Stakeholders Respond to Fraudsters’ Affinity for Instant Payments

Payments Views

March 21, 2023

Joanna Wisniecka and Bethany May

A joint post by Joanna Wisniecka and Bethany May

Rise in instant payments systems incites rise in fraud
Instant payments systems (IPS) are proliferating globally, conferring benefits to economies and ultimately, end users. These systems are making digital payments faster, easily accessible, and in some countries, more affordable than other existing payments methods. As IPS have gained traction, fraud schemes have increased – fraudsters are savvy, and relish the opportunity to attack a novel payments system where payments are instant and irrevocable.

IPS are facing increasingly sophisticated and ever-changing fraud schemes that can be classified into two categories:

  • Unauthorized push payment fraud: Fraudulent payments initiated by fraudsters after gaining access to legitimate end-user accounts. These payments appear as having been initiated by the rightful account owner.
  • Authorized push payment fraud: Fraud which materializes when an account owner authorizes a payment as a result of social engineering tactics, most often a scam.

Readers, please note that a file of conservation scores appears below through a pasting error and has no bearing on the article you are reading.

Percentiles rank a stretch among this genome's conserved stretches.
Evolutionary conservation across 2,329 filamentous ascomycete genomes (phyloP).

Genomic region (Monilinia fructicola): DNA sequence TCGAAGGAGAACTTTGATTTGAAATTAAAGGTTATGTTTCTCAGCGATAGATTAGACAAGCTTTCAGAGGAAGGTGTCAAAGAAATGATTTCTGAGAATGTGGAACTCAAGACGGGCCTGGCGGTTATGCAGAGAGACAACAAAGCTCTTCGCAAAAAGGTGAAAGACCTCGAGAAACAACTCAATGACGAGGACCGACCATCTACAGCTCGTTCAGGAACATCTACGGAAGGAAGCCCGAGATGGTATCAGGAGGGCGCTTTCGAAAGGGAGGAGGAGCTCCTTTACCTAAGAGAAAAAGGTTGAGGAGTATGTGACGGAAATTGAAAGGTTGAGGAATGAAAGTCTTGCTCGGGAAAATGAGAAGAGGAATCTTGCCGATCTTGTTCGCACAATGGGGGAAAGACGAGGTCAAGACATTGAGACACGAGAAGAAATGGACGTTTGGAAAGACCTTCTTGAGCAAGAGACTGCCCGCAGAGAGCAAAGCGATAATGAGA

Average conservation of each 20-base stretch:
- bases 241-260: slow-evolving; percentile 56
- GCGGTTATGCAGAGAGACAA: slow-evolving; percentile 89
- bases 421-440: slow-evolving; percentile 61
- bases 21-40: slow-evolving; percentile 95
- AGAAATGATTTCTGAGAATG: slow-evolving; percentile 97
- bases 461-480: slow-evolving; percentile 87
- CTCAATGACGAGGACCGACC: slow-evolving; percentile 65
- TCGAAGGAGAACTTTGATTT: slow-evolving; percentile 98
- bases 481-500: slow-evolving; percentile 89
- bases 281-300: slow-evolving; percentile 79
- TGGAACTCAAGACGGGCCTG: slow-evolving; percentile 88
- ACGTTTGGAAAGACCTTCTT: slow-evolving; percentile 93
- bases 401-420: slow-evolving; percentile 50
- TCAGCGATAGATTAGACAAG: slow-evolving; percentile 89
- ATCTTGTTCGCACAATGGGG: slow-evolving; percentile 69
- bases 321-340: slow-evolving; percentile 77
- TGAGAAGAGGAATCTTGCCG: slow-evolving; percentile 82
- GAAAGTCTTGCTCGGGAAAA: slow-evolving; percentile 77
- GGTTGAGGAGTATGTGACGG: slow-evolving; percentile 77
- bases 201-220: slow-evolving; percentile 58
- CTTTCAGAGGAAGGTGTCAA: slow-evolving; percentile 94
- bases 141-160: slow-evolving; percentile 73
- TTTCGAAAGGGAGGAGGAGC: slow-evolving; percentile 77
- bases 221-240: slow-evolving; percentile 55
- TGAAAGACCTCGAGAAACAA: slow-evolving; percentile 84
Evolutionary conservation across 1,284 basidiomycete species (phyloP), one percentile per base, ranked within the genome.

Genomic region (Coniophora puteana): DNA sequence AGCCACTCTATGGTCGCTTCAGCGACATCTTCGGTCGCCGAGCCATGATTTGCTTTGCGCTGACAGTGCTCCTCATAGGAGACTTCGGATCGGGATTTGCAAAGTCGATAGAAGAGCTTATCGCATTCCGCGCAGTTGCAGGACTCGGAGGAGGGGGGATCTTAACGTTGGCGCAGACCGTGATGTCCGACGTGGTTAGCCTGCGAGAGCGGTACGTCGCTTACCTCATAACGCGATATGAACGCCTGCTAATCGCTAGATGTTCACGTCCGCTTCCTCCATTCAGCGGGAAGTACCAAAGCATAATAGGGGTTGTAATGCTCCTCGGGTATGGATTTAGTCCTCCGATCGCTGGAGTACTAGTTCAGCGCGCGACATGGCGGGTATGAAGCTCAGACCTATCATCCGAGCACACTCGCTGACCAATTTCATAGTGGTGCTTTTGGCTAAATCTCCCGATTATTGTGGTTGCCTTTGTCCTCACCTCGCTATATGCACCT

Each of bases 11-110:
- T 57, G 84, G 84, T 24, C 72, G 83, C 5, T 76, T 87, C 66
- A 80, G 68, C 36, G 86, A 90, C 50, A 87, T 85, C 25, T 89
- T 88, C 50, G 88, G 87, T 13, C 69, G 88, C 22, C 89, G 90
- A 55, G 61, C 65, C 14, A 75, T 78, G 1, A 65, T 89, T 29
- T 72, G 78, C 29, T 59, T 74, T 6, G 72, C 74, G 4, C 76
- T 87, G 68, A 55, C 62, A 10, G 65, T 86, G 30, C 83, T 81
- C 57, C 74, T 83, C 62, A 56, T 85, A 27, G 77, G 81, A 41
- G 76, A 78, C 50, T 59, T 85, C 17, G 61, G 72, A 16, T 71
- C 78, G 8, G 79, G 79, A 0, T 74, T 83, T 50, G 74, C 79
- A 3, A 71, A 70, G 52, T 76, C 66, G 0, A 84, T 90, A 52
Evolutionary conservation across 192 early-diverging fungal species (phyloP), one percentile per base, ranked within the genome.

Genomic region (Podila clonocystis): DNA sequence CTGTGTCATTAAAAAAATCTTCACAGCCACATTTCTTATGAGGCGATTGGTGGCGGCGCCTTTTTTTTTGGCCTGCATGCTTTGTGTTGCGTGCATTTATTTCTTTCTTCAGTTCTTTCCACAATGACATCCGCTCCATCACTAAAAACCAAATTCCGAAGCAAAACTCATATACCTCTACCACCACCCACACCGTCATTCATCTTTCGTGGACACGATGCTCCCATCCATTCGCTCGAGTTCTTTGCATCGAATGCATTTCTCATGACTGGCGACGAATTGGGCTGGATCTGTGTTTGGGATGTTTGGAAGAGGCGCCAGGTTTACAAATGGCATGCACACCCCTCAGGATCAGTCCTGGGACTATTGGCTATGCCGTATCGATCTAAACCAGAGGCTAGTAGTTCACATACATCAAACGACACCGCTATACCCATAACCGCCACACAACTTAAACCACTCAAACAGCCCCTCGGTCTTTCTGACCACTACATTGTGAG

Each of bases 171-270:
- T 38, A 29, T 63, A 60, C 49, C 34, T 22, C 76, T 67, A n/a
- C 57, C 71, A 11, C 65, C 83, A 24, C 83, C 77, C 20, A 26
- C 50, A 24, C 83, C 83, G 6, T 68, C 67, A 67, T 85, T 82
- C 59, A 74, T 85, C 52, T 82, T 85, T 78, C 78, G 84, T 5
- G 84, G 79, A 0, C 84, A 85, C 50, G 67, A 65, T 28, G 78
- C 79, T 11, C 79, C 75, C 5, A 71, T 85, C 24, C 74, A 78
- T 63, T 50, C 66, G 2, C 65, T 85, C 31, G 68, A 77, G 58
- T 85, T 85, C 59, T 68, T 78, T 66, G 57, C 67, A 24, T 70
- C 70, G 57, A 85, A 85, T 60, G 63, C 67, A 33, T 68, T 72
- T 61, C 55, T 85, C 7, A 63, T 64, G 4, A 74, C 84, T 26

Authorized push payment fraud is an especially troubling trend which is on the rise globally. As a result, IPS stakeholders are responding.

Advancing IPS fraud mitigation techniques
For end users – consumers and businesses – to benefit from these systems it is imperative that they are able to trust that their funds are not at risk of being stolen. To create and preserve trust we are observing a multi-pronged approach, with regulators, IPS participants (referring in this post to banks and non-banks that provide transaction accounts to end user and are eligible to participate in the IPS), IPS network operators, and third-party providers working towards the shared goal of increasing the safety and security of these systems.

Regulators are playing a more active role
Regulators tasked with overseeing financial institutions and consumer protection are taking note of the acceleration of fraud incidence and loss as IPS adoption increases. In response, we are seeing regulators take a more prescriptive approach towards IPS participant accountability and controls.